Parties debate benefit of Dems#8217; big city control
Following last week’s elections, the two parties agreed on only one thing: Democratic mayors now control all major cities in Ohio.
Democrats say it’s a huge positive, further solidifying their base as the 2008 presidential election approaches.
Republicans see a benefit too, targeting their opponents for all the problems in those cities, from poverty to crime to struggling schools.
GOP Chairman Bob Bennett provided a taste of the campaign to come the day after the election.
“Republicans continue to run strong in suburban, exurban and rural areas where our voters have moved out of the inner cities to avoid the festering school and safety problems being largely ignored by Democratic mayors,” he said.
That’s a message that could resonate with a large chunk of Ohio voters. According to exit polls, suburban residents accounted for about six in 10 votes cast in the 2006 Ohio election.
Republicans would love to hear Democratic mayors talking about what their cities need, said political analyst Tom Sutton.
“The suburbs will hear that and say, ‘Yeah, and that’s why we don’t live there anymore,”’ said Sutton, a professor at Baldwin-Wallace College.
That cities are largely Democratic strongholds is no secret, and the shift of Republican votes to the suburbs and beyond isn’t news either.
Yet it wasn’t that long ago in Ohio that either party could take political control of the large urban areas for granted.
In Columbus, Mayor Michael Coleman handily defeated his Republican opponent last week to begin his third term. Yet eight years ago, Coleman was the first Democrat to reach city hall in decades.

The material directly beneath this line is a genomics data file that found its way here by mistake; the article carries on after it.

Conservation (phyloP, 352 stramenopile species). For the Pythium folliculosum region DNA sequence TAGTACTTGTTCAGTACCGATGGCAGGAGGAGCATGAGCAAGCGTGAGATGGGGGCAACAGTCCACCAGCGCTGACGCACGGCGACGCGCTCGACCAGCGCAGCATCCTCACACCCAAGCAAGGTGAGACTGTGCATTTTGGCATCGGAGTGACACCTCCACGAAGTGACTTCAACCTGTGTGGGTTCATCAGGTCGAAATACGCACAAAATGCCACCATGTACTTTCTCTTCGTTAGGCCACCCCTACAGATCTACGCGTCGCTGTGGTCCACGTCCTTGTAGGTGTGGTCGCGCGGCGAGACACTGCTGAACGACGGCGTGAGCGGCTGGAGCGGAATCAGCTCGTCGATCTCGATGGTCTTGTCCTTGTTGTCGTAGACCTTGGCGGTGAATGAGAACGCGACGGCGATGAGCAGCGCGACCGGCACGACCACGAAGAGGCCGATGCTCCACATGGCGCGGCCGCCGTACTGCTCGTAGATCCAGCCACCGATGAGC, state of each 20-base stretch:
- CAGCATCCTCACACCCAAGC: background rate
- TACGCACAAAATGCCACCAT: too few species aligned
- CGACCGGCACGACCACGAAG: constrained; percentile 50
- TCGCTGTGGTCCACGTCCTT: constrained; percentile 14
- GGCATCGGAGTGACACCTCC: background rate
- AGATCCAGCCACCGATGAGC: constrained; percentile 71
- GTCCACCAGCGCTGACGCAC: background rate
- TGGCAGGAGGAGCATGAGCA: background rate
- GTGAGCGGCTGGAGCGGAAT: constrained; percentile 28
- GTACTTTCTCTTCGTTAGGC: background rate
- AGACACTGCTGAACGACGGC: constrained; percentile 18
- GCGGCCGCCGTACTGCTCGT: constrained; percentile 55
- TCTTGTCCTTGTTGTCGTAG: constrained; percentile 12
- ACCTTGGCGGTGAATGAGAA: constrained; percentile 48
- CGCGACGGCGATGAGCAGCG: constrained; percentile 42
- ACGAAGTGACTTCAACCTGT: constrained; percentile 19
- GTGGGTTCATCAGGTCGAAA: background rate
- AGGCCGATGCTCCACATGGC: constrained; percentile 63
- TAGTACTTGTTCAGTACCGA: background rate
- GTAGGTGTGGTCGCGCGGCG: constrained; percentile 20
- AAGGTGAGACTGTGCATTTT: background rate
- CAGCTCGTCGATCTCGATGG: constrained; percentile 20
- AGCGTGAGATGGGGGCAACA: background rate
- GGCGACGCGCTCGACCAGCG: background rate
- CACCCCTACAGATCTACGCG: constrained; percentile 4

Cleveland and Cuyahoga County are considered overwhelmingly Democratic areas, yet Republican George Voinovich was mayor through the 1980s.
In Canton, Republican Janet Weir Creighton had been mayor since 2003, when the GOP took the seat with a massive get-out-the-vote effort.
That was the last major Ohio city without a Democrat in charge, a claim to fame state lawmaker William Healy ended Tuesday with a 53 percent to 47 percent victory.
Democrats also put a mayor in Lorain on Tuesday and held on to mayors’ offices in Columbus, Chillicothe and Mansfield. But they lost a long Democratic seat to the GOP in Newark in Republican-leaning Licking County.
Democrats were quick to focus on the wins in Canton and Lorain and the implication for next year.
“Democratic mayors now lead the 10 largest cities in Ohio,” said Chris Redfern, chairman of the state Democratic party. “The results show that the Ohio Democratic Party has the momentum going into 2008.”
On paper, the election showed continued Democratic success after two successive presidential elections in which Ohio voted for George W. Bush.
Last year, fatigue with Republican leadership nationally and a government corruption scandal at home helped Ohio Democrats win a U.S. Senate seat, four of five statewide offices and close the gap in the Ohio House.
Based on those results, Democrats are making too much of their success in cities, says Jim Trakas, a former state lawmaker from suburban Cleveland.
The 2006 victory of Gov. Ted Strickland, the first Democrat elected governor in 20 years, is much more significant because of his ability to raise money statewide from a variety of sources, said Trakas, an Independence Republican who left office because of term limits.
Like Bennett, Trakas believes Democrats will be vulnerable because of the problems in the cities they control.
Democratic strategist Dale Butland disagrees, saying each city’s political machine can add up to big results across Ohio. Butland also says Republicans should be careful who they blame for problems in the state, since they held all elected offices for more than a decade.
“We certainly can’t do any worse than what they’ve done,” Butland said.
Andrew Welsh-Huggins is a correspondent for the Ohio Associated Press.